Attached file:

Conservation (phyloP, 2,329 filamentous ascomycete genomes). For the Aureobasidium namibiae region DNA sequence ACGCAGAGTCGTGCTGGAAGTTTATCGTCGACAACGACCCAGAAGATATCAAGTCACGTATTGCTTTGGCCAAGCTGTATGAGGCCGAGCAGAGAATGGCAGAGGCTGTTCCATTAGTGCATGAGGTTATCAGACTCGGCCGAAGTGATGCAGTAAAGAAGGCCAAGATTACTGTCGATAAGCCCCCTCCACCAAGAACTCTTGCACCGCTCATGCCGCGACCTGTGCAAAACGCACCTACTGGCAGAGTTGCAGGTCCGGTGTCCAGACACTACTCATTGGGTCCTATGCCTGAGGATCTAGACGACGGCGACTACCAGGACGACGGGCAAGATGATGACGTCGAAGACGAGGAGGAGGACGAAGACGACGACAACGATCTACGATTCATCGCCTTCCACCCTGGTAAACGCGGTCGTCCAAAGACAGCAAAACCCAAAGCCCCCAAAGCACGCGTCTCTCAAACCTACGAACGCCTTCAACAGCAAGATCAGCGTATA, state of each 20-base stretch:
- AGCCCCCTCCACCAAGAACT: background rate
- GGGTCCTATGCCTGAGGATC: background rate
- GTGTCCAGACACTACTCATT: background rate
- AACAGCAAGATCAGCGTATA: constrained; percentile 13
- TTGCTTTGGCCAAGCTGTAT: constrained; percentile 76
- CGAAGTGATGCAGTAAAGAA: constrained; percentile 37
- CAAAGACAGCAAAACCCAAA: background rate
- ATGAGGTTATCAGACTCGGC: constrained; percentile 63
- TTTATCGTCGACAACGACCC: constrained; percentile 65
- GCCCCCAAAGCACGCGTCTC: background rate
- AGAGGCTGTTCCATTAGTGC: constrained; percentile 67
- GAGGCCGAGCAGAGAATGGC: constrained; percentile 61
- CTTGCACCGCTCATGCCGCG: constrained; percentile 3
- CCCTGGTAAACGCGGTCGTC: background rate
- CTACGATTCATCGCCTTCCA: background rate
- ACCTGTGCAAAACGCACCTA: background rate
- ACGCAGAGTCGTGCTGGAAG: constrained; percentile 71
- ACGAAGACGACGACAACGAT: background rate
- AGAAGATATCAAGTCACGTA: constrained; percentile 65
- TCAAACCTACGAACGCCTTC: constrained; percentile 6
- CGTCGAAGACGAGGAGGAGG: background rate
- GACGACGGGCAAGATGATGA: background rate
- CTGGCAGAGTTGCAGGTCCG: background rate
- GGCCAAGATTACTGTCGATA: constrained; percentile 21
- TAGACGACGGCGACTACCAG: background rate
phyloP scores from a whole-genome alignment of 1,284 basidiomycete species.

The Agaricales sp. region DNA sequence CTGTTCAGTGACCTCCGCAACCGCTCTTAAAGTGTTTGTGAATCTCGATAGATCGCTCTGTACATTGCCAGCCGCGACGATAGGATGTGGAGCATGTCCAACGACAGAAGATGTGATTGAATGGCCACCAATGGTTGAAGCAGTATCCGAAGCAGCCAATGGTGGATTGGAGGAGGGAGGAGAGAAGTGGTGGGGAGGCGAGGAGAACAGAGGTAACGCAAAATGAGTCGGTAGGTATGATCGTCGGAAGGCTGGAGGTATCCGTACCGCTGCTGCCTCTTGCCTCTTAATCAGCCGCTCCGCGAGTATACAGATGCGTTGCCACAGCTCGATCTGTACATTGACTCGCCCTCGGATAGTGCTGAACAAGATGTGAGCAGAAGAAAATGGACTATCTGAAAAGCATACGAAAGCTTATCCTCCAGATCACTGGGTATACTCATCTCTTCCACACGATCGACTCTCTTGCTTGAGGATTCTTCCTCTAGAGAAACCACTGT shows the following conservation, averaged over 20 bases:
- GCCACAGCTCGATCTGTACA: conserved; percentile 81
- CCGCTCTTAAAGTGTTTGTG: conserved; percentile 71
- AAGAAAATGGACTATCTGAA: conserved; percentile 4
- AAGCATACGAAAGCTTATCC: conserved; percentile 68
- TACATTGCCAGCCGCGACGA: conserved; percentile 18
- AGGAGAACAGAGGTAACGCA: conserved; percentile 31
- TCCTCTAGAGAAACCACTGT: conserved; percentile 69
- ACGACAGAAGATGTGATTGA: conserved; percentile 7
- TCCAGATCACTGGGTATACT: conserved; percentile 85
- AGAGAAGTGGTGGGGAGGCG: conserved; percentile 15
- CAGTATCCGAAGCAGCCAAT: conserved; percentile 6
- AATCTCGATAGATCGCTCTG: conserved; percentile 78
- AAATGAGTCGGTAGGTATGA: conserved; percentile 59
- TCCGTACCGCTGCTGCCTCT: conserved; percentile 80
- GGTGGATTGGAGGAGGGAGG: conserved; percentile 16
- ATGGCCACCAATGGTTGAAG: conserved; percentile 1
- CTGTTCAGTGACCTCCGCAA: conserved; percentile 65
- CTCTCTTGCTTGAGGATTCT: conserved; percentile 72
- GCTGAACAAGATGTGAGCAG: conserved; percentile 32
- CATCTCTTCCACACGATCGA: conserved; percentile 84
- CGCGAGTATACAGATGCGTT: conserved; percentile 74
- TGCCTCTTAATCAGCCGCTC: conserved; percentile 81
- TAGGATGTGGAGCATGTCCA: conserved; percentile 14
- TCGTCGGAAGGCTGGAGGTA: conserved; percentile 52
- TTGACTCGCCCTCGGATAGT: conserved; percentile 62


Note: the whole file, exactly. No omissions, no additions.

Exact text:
Conservation (phyloP, 2,329 filamentous ascomycete genomes). For the Aureobasidium namibiae region DNA sequence ACGCAGAGTCGTGCTGGAAGTTTATCGTCGACAACGACCCAGAAGATATCAAGTCACGTATTGCTTTGGCCAAGCTGTATGAGGCCGAGCAGAGAATGGCAGAGGCTGTTCCATTAGTGCATGAGGTTATCAGACTCGGCCGAAGTGATGCAGTAAAGAAGGCCAAGATTACTGTCGATAAGCCCCCTCCACCAAGAACTCTTGCACCGCTCATGCCGCGACCTGTGCAAAACGCACCTACTGGCAGAGTTGCAGGTCCGGTGTCCAGACACTACTCATTGGGTCCTATGCCTGAGGATCTAGACGACGGCGACTACCAGGACGACGGGCAAGATGATGACGTCGAAGACGAGGAGGAGGACGAAGACGACGACAACGATCTACGATTCATCGCCTTCCACCCTGGTAAACGCGGTCGTCCAAAGACAGCAAAACCCAAAGCCCCCAAAGCACGCGTCTCTCAAACCTACGAACGCCTTCAACAGCAAGATCAGCGTATA, state of each 20-base stretch:
- AGCCCCCTCCACCAAGAACT: background rate
- GGGTCCTATGCCTGAGGATC: background rate
- GTGTCCAGACACTACTCATT: background rate
- AACAGCAAGATCAGCGTATA: constrained; percentile 13
- TTGCTTTGGCCAAGCTGTAT: constrained; percentile 76
- CGAAGTGATGCAGTAAAGAA: constrained; percentile 37
- CAAAGACAGCAAAACCCAAA: background rate
- ATGAGGTTATCAGACTCGGC: constrained; percentile 63
- TTTATCGTCGACAACGACCC: constrained; percentile 65
- GCCCCCAAAGCACGCGTCTC: background rate
- AGAGGCTGTTCCATTAGTGC: constrained; percentile 67
- GAGGCCGAGCAGAGAATGGC: constrained; percentile 61
- CTTGCACCGCTCATGCCGCG: constrained; percentile 3
- CCCTGGTAAACGCGGTCGTC: background rate
- CTACGATTCATCGCCTTCCA: background rate
- ACCTGTGCAAAACGCACCTA: background rate
- ACGCAGAGTCGTGCTGGAAG: constrained; percentile 71
- ACGAAGACGACGACAACGAT: background rate
- AGAAGATATCAAGTCACGTA: constrained; percentile 65
- TCAAACCTACGAACGCCTTC: constrained; percentile 6
- CGTCGAAGACGAGGAGGAGG: background rate
- GACGACGGGCAAGATGATGA: background rate
- CTGGCAGAGTTGCAGGTCCG: background rate
- GGCCAAGATTACTGTCGATA: constrained; percentile 21
- TAGACGACGGCGACTACCAG: background rate
phyloP scores from a whole-genome alignment of 1,284 basidiomycete species.

The Agaricales sp. region DNA sequence CTGTTCAGTGACCTCCGCAACCGCTCTTAAAGTGTTTGTGAATCTCGATAGATCGCTCTGTACATTGCCAGCCGCGACGATAGGATGTGGAGCATGTCCAACGACAGAAGATGTGATTGAATGGCCACCAATGGTTGAAGCAGTATCCGAAGCAGCCAATGGTGGATTGGAGGAGGGAGGAGAGAAGTGGTGGGGAGGCGAGGAGAACAGAGGTAACGCAAAATGAGTCGGTAGGTATGATCGTCGGAAGGCTGGAGGTATCCGTACCGCTGCTGCCTCTTGCCTCTTAATCAGCCGCTCCGCGAGTATACAGATGCGTTGCCACAGCTCGATCTGTACATTGACTCGCCCTCGGATAGTGCTGAACAAGATGTGAGCAGAAGAAAATGGACTATCTGAAAAGCATACGAAAGCTTATCCTCCAGATCACTGGGTATACTCATCTCTTCCACACGATCGACTCTCTTGCTTGAGGATTCTTCCTCTAGAGAAACCACTGT shows the following conservation, averaged over 20 bases:
- GCCACAGCTCGATCTGTACA: conserved; percentile 81
- CCGCTCTTAAAGTGTTTGTG: conserved; percentile 71
- AAGAAAATGGACTATCTGAA: conserved; percentile 4
- AAGCATACGAAAGCTTATCC: conserved; percentile 68
- TACATTGCCAGCCGCGACGA: conserved; percentile 18
- AGGAGAACAGAGGTAACGCA: conserved; percentile 31
- TCCTCTAGAGAAACCACTGT: conserved; percentile 69
- ACGACAGAAGATGTGATTGA: conserved; percentile 7
- TCCAGATCACTGGGTATACT: conserved; percentile 85
- AGAGAAGTGGTGGGGAGGCG: conserved; percentile 15
- CAGTATCCGAAGCAGCCAAT: conserved; percentile 6
- AATCTCGATAGATCGCTCTG: conserved; percentile 78
- AAATGAGTCGGTAGGTATGA: conserved; percentile 59
- TCCGTACCGCTGCTGCCTCT: conserved; percentile 80
- GGTGGATTGGAGGAGGGAGG: conserved; percentile 16
- ATGGCCACCAATGGTTGAAG: conserved; percentile 1
- CTGTTCAGTGACCTCCGCAA: conserved; percentile 65
- CTCTCTTGCTTGAGGATTCT: conserved; percentile 72
- GCTGAACAAGATGTGAGCAG: conserved; percentile 32
- CATCTCTTCCACACGATCGA: conserved; percentile 84
- CGCGAGTATACAGATGCGTT: conserved; percentile 74
- TGCCTCTTAATCAGCCGCTC: conserved; percentile 81
- TAGGATGTGGAGCATGTCCA: conserved; percentile 14
- TCGTCGGAAGGCTGGAGGTA: conserved; percentile 52
- TTGACTCGCCCTCGGATAGT: conserved; percentile 62